There's been considerable talk in the press lately about how conservative opera goers are, in light of recent controversial productions of Tristan (which I'm seeing this afternoon) and Turandot (which I'm not). Some have trotted out the argument that anything less than a fully traditional staging is despised by some, others that there is a dislike of theatre directors working in opera. If any production can put the lie to these statements it is one of the standard of Jonathan Miller's Rigoletto.
He updates the setting to revolve around a bunch of gangsters in 1950s New York. As is the trick to making any such staging work, this is unobtrusive and serves merely to underscore what's already in the text, namely that the whole thing is really rather seedy and criminal. It is of little surprise that the production has been regularly revived since its 1982 inception.
Unfortunately, and perhaps because of this, there is a relative shortage of top names. For some reason, I had in my head that Edward Gardner was conducting, perhaps because of the superb Aida he gave two years ago. Obviously I had not read the bumf, most unlike me, or I would have known we were getting Stephen Lord. It takes a little doing to book a conductor I've never heard of before. From his sparse, mainly America based, biography I assumed he must be some up and coming youth only starting to make a name for himself; it was, therefore, more than surprising when he took to the stage at the end with his white and receding hair. From the pit he had provided a respectable but unremarkable reading of the score. A recent article argued that conductors make little difference: if ever evidence of how wrong this is was needed, one has only to listen to the orchestra of ENO under Lord, then again under Mackerras or Gardner.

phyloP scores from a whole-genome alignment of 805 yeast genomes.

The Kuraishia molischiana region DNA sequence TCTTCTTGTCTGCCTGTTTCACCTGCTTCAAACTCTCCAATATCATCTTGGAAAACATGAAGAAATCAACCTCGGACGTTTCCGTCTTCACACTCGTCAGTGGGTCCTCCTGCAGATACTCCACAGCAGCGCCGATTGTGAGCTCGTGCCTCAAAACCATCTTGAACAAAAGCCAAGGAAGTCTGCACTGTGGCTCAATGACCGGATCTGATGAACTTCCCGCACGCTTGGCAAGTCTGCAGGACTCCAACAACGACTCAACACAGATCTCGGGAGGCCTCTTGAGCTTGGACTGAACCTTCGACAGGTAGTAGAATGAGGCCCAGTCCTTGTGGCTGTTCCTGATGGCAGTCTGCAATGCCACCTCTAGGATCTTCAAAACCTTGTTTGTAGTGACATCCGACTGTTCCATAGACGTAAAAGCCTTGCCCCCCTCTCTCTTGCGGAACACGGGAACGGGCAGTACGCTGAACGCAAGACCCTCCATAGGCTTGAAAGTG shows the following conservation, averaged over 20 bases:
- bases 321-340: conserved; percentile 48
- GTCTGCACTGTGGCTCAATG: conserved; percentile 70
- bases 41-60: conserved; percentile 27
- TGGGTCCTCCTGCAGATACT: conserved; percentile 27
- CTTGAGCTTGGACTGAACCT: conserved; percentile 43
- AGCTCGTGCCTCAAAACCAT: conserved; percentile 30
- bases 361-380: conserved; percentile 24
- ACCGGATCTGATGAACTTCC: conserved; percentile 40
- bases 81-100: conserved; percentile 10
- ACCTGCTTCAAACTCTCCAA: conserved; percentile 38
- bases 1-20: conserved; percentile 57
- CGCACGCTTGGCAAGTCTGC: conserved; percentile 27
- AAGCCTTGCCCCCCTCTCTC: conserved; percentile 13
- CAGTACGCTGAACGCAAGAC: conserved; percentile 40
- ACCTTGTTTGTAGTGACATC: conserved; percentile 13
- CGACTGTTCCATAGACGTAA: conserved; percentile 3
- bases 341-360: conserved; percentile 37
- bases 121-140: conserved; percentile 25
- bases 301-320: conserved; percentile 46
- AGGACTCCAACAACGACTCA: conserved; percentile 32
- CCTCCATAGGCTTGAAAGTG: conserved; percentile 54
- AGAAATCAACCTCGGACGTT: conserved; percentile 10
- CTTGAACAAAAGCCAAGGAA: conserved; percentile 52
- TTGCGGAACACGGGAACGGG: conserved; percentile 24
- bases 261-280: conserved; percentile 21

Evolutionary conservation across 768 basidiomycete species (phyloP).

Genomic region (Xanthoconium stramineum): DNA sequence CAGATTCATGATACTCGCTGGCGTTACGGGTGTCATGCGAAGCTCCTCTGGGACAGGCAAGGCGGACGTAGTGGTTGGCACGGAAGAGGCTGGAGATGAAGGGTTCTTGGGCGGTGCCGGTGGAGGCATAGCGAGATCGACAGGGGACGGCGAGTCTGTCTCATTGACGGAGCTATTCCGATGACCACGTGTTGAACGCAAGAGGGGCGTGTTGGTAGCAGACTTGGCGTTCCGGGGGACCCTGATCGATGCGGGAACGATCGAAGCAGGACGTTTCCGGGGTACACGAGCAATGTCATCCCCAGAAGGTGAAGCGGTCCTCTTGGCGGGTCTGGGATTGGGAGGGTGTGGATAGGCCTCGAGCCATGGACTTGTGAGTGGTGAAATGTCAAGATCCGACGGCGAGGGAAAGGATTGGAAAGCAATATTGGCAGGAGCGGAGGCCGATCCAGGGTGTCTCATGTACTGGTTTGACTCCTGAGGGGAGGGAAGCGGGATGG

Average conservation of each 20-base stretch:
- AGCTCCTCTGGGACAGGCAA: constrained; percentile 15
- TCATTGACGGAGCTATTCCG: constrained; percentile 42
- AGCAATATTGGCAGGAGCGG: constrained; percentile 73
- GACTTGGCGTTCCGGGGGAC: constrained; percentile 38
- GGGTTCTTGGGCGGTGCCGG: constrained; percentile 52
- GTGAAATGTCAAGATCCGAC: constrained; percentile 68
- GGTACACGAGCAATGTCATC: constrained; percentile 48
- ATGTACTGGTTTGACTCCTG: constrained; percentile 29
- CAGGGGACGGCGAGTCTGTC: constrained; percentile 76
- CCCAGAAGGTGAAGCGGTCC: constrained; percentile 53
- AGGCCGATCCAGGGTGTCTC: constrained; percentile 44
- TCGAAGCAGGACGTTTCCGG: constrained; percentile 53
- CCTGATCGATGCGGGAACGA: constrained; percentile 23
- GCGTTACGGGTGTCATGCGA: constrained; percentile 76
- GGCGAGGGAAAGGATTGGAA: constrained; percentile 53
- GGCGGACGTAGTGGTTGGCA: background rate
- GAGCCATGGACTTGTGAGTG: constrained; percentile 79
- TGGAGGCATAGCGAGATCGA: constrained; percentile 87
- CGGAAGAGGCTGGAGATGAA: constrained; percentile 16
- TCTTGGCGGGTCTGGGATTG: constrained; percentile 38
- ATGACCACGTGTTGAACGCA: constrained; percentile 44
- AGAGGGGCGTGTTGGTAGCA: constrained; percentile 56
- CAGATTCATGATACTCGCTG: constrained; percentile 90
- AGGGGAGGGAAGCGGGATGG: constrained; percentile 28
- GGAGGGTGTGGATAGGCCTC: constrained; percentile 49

Headlining the cast was Anthony Michaels-Moore in the title role and singing more than well enough for a slightly erratic hunch to be forgiven. Elsewhere things were more problematic. Diction was generally poor, and understanding would have been next to impossible without surtitles. A conductor who pays attention to this can deliver much better results here. Similarly, the trap of Verdi in English sounding rather too much like Gilbert and Sullivan was not avoided as much as it could have been.
As luck would have it, I seemed to have caught the B cast, with neither Iain Paterson nor Matthew Best scheduled to appear. That said, both alternates were among the stars of the cast, Freddie Tong's Monterone standing out particularly, so much so you really wished it was a bigger role.
Katherine Whyte was making her ENO debut as Gilda, and, by all accounts, debut in a role of this size (certainly as far as performance at a major opera house is concerned). She wasn't bad and the voice was nice enough, but it was nothing special either. Her acting was unremarkable too and, critically, she didn't convince as to why she lays down her life for the Duke.
The star of the evening, though, was Jonathan Miller's production. Wonderful designs by Patrick Robertson and Rosemary Vercoe provided a visual feast, from dark alleys to the fabulous act three bar, which looked like a painting by Hopper at his voyeuristic best. There was wit too, as The Duke plays the "why should men care" aria on the jukebox, pausing to thump it when it cuts out.
Worth seeing then, but how much better to have had it with a slightly stronger musical team.